The second quarter capped off a strong first half with another positive showing in every major equity asset class. As was the case in Q1, international stocks continued to outpace US stocks across the board, with some international indexes posting returns twice those of the Dow Jones or S&P 500. (Long live diversification!)
|Asset Class||Q2 Return||1st Half|
|Emerging Mkt Stocks||6.27%||18.43%|
|Int'l Developed Mkt Stocks||6.12%||13.81%|
|Dow Jones Industrial Avg||3.95%||9.35%|
|US Real Estate||2.59%||5.89%|
|US Small Cap Stocks||2.46%||4.99%|
|5-Year US Treasury Bonds||0.72%||1.18%|
|1-3 Yr Global Bonds||0.33%||0.72%|
Small cap and value factors, both of which have historically added to portfolio returns over time, underperformed a bit, but not dramatically, in Q2. US markets continue to be relatively expensive, although not exorbitantly so – at least not so given the low interest rate environment and the relative unattractiveness of competing bond returns. European holdings are still less expensive than their US counterparts, with Pacific markets even more so, and Emerging Markets are at least 35% cheaper than US or European developed markets, partially explaining their outperformance.
Market performance notwithstanding, economic indicators in the US and abroad continue to strengthen. This week’s US manufacturing index (ISM) rose to 57.8%, its highest level in three years. What’s behind that bump? A weakening US dollar (good for US exports), rising global growth and a solid U.S. economy. The most recent US unemployment rate posted a very healthy 4.3%, a 16-year low and a level considered to be at or near full-employment. Strengthening data in the 19-country Eurozone showed a similar trend, with Eurozone-wide unemployment hitting an 8-year low based on data also released this week.
And Now a Quick Reminder: Sometimes Market Corrections Happen
As it’s been a while since we’ve seen anything approaching a real market downturn – and since equity market volatility has been at a near all-time low, it’s probably worth a quick reminder that such things do occasionally happen, and when they do, panic-induced selling is not usually a helpful (or profitable) response. As we all witnessed in the 2007-2009 meltdown, staying in our seats with seatbelts fastened low and tight across our laps was a more effective – and in the end, more profitable – response than trying to exit the plane mid-flight.
And please don’t take this in any way as a prediction of imminent doom or as implying any message other than, “it’s been a while and nothing should surprise us anymore.” It’s always worth remembering that the reason equities have provided higher returns over time is precisely because of their volatility. Unpredictability and higher returns are two sides of the same coin and – for better or worse – they cannot be peeled apart.
DOL Fiduciary Rule Update
A quick note on the June 9th implementation of the Department of Labor’s fiduciary rule, which I wrote about last quarter. After much industry-wide gnashing of teeth and rending of garments, the Department of Labor implemented a fiduciary requirement on all workplace retirement accounts effective June 9th, and by extension, on all transactions related to retirement accounts, including IRAs. This will have relatively little effect on registered investment advisory firms like ours as we have been – and will continue to be – fiduciaries by choice of our SEC registration. However, this will have a substantial impact on wirehouse/brokerage firms, insurance companies and any firm or broker who operates on a commission basis. This explains why so many of these firms fought tooth-and-nail to derail the new rule.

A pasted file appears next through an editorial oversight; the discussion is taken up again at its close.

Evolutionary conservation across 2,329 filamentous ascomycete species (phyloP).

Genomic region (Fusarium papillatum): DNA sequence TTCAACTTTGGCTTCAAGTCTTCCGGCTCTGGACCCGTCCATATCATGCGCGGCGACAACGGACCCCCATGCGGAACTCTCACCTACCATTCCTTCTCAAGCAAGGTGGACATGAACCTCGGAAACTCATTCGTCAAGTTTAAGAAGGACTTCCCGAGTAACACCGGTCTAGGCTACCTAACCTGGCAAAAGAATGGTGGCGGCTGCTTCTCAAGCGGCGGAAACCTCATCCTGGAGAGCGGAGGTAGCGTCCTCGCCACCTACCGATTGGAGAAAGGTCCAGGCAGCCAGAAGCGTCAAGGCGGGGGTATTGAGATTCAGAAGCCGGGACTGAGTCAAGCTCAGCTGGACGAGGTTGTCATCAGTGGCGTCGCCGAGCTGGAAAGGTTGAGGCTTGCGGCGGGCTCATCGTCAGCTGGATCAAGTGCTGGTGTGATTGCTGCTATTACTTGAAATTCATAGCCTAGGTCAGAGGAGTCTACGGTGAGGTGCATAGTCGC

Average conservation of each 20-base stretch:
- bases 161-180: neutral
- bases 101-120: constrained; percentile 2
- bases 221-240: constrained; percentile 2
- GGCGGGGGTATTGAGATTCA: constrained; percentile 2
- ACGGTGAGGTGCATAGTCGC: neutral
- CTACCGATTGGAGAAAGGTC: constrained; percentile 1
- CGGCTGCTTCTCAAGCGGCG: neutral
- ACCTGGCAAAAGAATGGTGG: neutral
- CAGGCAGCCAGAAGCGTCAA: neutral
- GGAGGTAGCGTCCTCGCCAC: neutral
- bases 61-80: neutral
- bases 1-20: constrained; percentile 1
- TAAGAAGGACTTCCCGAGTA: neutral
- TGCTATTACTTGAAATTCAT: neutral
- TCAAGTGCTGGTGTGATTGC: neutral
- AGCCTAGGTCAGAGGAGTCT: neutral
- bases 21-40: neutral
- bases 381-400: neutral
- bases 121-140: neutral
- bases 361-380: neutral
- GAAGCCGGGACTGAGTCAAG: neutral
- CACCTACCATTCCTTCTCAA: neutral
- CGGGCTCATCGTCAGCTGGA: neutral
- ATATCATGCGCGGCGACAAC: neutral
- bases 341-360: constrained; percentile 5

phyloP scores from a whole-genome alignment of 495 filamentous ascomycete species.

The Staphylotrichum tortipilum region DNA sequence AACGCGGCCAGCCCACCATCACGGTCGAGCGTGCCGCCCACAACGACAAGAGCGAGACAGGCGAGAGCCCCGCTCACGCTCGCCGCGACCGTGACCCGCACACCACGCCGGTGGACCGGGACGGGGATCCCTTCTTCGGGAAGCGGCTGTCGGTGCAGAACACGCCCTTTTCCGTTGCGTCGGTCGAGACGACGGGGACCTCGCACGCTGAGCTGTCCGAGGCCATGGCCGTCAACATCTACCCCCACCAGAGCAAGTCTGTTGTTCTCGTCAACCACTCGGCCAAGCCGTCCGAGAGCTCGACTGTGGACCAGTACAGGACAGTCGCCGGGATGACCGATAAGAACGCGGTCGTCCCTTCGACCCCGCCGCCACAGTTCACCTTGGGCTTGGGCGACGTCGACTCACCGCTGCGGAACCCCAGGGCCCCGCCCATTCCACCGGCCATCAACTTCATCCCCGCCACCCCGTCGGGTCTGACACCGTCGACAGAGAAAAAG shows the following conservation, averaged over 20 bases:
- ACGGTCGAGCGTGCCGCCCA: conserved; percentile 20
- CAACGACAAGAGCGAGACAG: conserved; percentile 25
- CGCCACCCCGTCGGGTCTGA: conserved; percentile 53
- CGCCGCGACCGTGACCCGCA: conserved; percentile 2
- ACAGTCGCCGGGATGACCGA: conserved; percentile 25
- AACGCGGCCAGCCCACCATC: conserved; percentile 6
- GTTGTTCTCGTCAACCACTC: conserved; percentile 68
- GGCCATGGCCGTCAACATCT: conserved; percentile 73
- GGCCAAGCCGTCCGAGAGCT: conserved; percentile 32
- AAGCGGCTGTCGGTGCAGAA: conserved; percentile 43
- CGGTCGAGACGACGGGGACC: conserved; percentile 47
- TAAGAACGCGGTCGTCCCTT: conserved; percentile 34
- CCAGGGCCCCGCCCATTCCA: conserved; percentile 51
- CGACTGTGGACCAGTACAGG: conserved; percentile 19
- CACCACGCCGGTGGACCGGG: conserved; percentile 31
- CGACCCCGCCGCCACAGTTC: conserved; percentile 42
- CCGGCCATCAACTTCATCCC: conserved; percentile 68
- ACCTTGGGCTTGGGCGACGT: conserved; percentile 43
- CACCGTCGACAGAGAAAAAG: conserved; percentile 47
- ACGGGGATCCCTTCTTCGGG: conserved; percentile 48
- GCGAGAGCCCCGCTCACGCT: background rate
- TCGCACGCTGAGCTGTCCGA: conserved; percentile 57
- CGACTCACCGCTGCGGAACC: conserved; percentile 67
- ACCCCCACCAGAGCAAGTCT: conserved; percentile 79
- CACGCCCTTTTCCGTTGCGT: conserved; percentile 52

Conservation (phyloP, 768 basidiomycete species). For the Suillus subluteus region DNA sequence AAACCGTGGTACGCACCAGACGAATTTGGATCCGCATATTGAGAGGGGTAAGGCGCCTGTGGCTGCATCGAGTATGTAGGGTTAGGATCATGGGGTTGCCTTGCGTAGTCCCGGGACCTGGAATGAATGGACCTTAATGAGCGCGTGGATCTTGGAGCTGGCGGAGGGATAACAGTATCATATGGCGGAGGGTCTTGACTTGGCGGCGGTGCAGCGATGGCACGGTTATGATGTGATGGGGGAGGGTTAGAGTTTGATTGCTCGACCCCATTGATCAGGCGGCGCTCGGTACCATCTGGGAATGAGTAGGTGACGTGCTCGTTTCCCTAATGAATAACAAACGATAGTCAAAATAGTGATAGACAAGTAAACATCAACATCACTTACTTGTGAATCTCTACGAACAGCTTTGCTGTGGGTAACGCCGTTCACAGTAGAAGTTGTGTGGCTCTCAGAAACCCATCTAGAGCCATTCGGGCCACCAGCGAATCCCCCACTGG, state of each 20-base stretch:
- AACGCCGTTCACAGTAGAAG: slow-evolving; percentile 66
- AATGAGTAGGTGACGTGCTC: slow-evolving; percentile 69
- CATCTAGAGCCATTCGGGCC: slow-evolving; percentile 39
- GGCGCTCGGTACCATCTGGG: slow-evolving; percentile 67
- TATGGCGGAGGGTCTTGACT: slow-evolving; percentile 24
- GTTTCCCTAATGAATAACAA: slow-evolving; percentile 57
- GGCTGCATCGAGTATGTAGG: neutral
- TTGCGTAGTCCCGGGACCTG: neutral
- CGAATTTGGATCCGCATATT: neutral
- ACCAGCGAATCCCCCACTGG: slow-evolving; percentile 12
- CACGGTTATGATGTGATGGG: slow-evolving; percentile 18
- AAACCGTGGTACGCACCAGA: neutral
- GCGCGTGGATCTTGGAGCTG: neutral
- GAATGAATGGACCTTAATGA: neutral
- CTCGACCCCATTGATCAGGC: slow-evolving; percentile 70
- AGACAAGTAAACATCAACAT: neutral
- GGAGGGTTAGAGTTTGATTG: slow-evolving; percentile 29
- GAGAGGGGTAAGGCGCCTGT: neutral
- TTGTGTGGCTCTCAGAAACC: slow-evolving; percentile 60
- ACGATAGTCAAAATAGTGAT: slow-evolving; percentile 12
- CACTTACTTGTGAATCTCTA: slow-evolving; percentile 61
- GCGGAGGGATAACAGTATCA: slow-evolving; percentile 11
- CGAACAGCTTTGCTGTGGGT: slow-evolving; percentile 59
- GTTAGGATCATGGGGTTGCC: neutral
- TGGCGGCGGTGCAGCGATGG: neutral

The rule won’t be fully implemented until January 1, 2018 although the DOL has put out a request for information from affected parties and may consider modifications before the final implementation next year. Changes or not, the DOL seems to have raised enough awareness around the fiduciary issue that other industry organizations have taken note, and it may be too late to put the fiduciary genie back in the bottle. This is a good thing for the industry and for all clients. (It’s worth noting, too, that the rule does NOT impose a fiduciary requirement on non-retirement accounts for these firms; it only applies to retirement accounts. Again, though, The Retirement Planning Specialists is – and will continue to be – a fiduciary with respect to ALL client accounts, not just retirement accounts.)
Early Warning: Upcoming Website & Web Portal Update
By the time you receive the next quarterly commentary, we should have a new and improved website and client web portal, both of which are in process now. The website has been long overdue for a refresh, and is finally getting one, and likewise for the web portal. The website is being developed as I write this and the data conversion for the client web portal will begin later this month. Stay tuned for updates.
Finally, as we approach the mid-point of a dry summer here in Colorado, I hope it’s been an enjoyable one for you thus far. As always, please don’t hesitate to reach out with any questions or let us know if there is anything we can do for you.